2016 will be an interesting year for businesses in Nigeria. So far, businesses are faced with seismic pressures to stay relevant – in the most natural way they can be – to consumers, and this has shifted the conversation from “Should we be on social media?” to “Where should we be on social media?”

 

Let me take you back.

In 2013, social media to businesses was an adventure. Although brands like Konga, Jumia and Jobberman being online companies used it as a primary communication tool, banks launched on social media to capture the youth market; most other businesses shied away from something they didn’t and weren’t ready to understand.

In 2014, more businesses – with the help of self-acclaimed digital marketing professionals who saw an opportunity to cash in on people’s ignorance – caught on the social media bubble but with a spray and hope approach. Brands that picked interest wanted to be everywhere and so they opened business pages on Facebook, Twitter, LinkedIn, Google+ and YouTube. And had blogs. 2014 was more about presence than engagement as these brands were primarily about leaving footprints online and doing so by numbers of social media pages and fan-base.

In 2015,  Marketing departments and digital agencies had ambitious goals to “grow the numbers”  because the youths became front and center for the sustenance of any business. The ratio of interested brands significantly increased and the existence of a brand without at least a Facebook page seemed threatened. Remarkably, engagement started to matter, brands became more conscious about how they were perceived online and so embarked on a mission to be youthful, to be trendy, to be “cool”. From weekly giveaways to selfie contests to hashtag trending campaigns and influencer endorsements, the excitement got intense.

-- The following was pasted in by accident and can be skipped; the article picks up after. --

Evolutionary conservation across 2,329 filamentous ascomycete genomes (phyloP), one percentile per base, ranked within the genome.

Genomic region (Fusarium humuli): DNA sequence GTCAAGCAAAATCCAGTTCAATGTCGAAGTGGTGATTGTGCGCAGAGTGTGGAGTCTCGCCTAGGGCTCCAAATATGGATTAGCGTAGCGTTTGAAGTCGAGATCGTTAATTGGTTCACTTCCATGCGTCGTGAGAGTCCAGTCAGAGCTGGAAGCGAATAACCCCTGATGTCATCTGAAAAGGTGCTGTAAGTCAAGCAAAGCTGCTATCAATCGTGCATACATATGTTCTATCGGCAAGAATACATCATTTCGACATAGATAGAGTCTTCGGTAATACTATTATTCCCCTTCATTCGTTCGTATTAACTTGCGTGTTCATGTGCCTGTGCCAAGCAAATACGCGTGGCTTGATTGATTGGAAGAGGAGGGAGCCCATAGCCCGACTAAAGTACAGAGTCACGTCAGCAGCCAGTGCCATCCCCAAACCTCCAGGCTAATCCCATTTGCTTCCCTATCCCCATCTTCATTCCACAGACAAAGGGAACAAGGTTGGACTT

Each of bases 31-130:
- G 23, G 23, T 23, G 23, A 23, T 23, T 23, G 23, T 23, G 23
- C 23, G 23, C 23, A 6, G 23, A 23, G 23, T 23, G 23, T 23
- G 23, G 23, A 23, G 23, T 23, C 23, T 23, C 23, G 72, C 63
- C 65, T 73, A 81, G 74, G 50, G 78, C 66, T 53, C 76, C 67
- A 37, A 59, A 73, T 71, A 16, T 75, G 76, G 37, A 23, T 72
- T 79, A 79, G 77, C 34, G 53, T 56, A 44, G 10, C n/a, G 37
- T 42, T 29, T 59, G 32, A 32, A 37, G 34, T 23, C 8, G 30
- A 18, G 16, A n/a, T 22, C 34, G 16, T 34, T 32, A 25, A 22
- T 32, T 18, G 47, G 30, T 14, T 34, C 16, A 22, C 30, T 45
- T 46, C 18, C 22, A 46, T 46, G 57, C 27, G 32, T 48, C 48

Everybody’s soapbox.

Social media plays a crucial role in the Nigerian digital ecosystem as it has evolved into a convergence point  to catch up on what’s important and – for a generation with a waning reading culture – serves as a filter for selective reading. From personal issues to politics, users now have a platform to share their two cents on anything.

 

How will this shape Nigerian businesses in 2016?

You don’t need a crystal ball to see that digital spend will increase this year or that there will be an increasing demand for mobile optimised content, but it’s important to understand the changing consumer behaviour on social media and how you can tap into that to build a well rounded relationship with your audience.

These are my thoughts:

 

Social Video Explosion